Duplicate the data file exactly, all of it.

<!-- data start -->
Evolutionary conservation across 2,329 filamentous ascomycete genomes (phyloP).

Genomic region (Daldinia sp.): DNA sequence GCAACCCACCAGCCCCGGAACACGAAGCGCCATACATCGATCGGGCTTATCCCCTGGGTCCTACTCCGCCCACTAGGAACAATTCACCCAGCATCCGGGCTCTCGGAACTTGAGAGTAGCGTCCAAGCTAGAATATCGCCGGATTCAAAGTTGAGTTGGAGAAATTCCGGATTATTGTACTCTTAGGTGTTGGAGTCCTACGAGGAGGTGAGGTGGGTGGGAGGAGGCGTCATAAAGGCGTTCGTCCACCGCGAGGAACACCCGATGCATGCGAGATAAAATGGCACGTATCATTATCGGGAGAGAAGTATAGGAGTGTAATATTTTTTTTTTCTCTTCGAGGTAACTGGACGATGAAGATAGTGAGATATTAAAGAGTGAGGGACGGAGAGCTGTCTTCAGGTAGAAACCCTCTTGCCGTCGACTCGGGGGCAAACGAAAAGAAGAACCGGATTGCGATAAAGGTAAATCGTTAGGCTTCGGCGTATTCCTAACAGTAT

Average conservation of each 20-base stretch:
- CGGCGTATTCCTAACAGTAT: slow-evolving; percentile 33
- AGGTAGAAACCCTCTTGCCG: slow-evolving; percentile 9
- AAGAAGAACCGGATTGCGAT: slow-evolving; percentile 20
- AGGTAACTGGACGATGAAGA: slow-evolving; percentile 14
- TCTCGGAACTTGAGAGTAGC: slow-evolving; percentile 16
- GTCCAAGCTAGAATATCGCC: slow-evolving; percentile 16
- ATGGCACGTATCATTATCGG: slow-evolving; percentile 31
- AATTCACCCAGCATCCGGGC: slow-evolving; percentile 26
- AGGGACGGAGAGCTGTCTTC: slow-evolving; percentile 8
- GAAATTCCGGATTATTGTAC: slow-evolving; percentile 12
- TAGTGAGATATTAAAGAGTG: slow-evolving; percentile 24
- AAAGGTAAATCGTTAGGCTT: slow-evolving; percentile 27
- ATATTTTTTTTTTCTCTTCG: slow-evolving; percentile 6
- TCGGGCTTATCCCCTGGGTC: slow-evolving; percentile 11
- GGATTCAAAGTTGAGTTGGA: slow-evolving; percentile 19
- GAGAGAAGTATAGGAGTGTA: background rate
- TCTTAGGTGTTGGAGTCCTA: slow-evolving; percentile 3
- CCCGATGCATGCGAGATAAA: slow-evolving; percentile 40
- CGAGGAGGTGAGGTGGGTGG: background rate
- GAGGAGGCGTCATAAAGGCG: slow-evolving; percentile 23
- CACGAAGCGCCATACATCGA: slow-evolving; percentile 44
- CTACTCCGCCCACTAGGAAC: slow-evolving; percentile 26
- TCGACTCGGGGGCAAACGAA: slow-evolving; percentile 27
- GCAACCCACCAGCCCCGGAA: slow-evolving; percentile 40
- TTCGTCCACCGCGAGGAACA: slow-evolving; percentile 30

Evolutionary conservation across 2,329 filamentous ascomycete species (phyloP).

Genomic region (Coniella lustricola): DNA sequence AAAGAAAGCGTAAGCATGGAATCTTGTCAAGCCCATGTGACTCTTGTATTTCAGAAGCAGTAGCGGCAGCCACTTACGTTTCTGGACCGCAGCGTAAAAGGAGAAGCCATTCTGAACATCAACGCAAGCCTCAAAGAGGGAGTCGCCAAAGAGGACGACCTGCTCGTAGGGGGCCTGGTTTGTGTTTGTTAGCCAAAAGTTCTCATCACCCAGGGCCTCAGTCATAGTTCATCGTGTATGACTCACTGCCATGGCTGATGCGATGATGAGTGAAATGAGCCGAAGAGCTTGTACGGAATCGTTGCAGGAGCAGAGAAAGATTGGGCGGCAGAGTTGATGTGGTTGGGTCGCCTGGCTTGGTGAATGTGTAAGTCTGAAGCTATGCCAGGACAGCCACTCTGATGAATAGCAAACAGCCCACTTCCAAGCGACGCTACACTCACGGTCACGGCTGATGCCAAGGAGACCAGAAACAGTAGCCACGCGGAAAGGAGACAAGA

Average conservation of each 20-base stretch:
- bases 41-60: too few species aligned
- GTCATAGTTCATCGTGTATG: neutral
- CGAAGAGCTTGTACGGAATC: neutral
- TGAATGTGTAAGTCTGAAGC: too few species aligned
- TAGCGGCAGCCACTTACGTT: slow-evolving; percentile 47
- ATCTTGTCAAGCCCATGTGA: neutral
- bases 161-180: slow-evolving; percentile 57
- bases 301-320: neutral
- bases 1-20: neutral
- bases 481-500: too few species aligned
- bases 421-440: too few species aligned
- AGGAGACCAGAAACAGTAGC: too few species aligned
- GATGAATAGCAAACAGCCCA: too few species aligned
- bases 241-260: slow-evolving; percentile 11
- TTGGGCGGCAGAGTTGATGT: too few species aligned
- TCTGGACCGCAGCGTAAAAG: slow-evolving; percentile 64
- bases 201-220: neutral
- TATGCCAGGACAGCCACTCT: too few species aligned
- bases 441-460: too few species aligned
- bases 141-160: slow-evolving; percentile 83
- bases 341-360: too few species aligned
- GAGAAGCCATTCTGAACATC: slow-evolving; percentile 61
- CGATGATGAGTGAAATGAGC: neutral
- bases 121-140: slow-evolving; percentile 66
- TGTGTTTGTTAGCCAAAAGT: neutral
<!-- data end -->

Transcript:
Evolutionary conservation across 2,329 filamentous ascomycete genomes (phyloP).

Genomic region (Daldinia sp.): DNA sequence GCAACCCACCAGCCCCGGAACACGAAGCGCCATACATCGATCGGGCTTATCCCCTGGGTCCTACTCCGCCCACTAGGAACAATTCACCCAGCATCCGGGCTCTCGGAACTTGAGAGTAGCGTCCAAGCTAGAATATCGCCGGATTCAAAGTTGAGTTGGAGAAATTCCGGATTATTGTACTCTTAGGTGTTGGAGTCCTACGAGGAGGTGAGGTGGGTGGGAGGAGGCGTCATAAAGGCGTTCGTCCACCGCGAGGAACACCCGATGCATGCGAGATAAAATGGCACGTATCATTATCGGGAGAGAAGTATAGGAGTGTAATATTTTTTTTTTCTCTTCGAGGTAACTGGACGATGAAGATAGTGAGATATTAAAGAGTGAGGGACGGAGAGCTGTCTTCAGGTAGAAACCCTCTTGCCGTCGACTCGGGGGCAAACGAAAAGAAGAACCGGATTGCGATAAAGGTAAATCGTTAGGCTTCGGCGTATTCCTAACAGTAT

Average conservation of each 20-base stretch:
- CGGCGTATTCCTAACAGTAT: slow-evolving; percentile 33
- AGGTAGAAACCCTCTTGCCG: slow-evolving; percentile 9
- AAGAAGAACCGGATTGCGAT: slow-evolving; percentile 20
- AGGTAACTGGACGATGAAGA: slow-evolving; percentile 14
- TCTCGGAACTTGAGAGTAGC: slow-evolving; percentile 16
- GTCCAAGCTAGAATATCGCC: slow-evolving; percentile 16
- ATGGCACGTATCATTATCGG: slow-evolving; percentile 31
- AATTCACCCAGCATCCGGGC: slow-evolving; percentile 26
- AGGGACGGAGAGCTGTCTTC: slow-evolving; percentile 8
- GAAATTCCGGATTATTGTAC: slow-evolving; percentile 12
- TAGTGAGATATTAAAGAGTG: slow-evolving; percentile 24
- AAAGGTAAATCGTTAGGCTT: slow-evolving; percentile 27
- ATATTTTTTTTTTCTCTTCG: slow-evolving; percentile 6
- TCGGGCTTATCCCCTGGGTC: slow-evolving; percentile 11
- GGATTCAAAGTTGAGTTGGA: slow-evolving; percentile 19
- GAGAGAAGTATAGGAGTGTA: background rate
- TCTTAGGTGTTGGAGTCCTA: slow-evolving; percentile 3
- CCCGATGCATGCGAGATAAA: slow-evolving; percentile 40
- CGAGGAGGTGAGGTGGGTGG: background rate
- GAGGAGGCGTCATAAAGGCG: slow-evolving; percentile 23
- CACGAAGCGCCATACATCGA: slow-evolving; percentile 44
- CTACTCCGCCCACTAGGAAC: slow-evolving; percentile 26
- TCGACTCGGGGGCAAACGAA: slow-evolving; percentile 27
- GCAACCCACCAGCCCCGGAA: slow-evolving; percentile 40
- TTCGTCCACCGCGAGGAACA: slow-evolving; percentile 30

Evolutionary conservation across 2,329 filamentous ascomycete species (phyloP).

Genomic region (Coniella lustricola): DNA sequence AAAGAAAGCGTAAGCATGGAATCTTGTCAAGCCCATGTGACTCTTGTATTTCAGAAGCAGTAGCGGCAGCCACTTACGTTTCTGGACCGCAGCGTAAAAGGAGAAGCCATTCTGAACATCAACGCAAGCCTCAAAGAGGGAGTCGCCAAAGAGGACGACCTGCTCGTAGGGGGCCTGGTTTGTGTTTGTTAGCCAAAAGTTCTCATCACCCAGGGCCTCAGTCATAGTTCATCGTGTATGACTCACTGCCATGGCTGATGCGATGATGAGTGAAATGAGCCGAAGAGCTTGTACGGAATCGTTGCAGGAGCAGAGAAAGATTGGGCGGCAGAGTTGATGTGGTTGGGTCGCCTGGCTTGGTGAATGTGTAAGTCTGAAGCTATGCCAGGACAGCCACTCTGATGAATAGCAAACAGCCCACTTCCAAGCGACGCTACACTCACGGTCACGGCTGATGCCAAGGAGACCAGAAACAGTAGCCACGCGGAAAGGAGACAAGA

Average conservation of each 20-base stretch:
- bases 41-60: too few species aligned
- GTCATAGTTCATCGTGTATG: neutral
- CGAAGAGCTTGTACGGAATC: neutral
- TGAATGTGTAAGTCTGAAGC: too few species aligned
- TAGCGGCAGCCACTTACGTT: slow-evolving; percentile 47
- ATCTTGTCAAGCCCATGTGA: neutral
- bases 161-180: slow-evolving; percentile 57
- bases 301-320: neutral
- bases 1-20: neutral
- bases 481-500: too few species aligned
- bases 421-440: too few species aligned
- AGGAGACCAGAAACAGTAGC: too few species aligned
- GATGAATAGCAAACAGCCCA: too few species aligned
- bases 241-260: slow-evolving; percentile 11
- TTGGGCGGCAGAGTTGATGT: too few species aligned
- TCTGGACCGCAGCGTAAAAG: slow-evolving; percentile 64
- bases 201-220: neutral
- TATGCCAGGACAGCCACTCT: too few species aligned
- bases 441-460: too few species aligned
- bases 141-160: slow-evolving; percentile 83
- bases 341-360: too few species aligned
- GAGAAGCCATTCTGAACATC: slow-evolving; percentile 61
- CGATGATGAGTGAAATGAGC: neutral
- bases 121-140: slow-evolving; percentile 66
- TGTGTTTGTTAGCCAAAAGT: neutral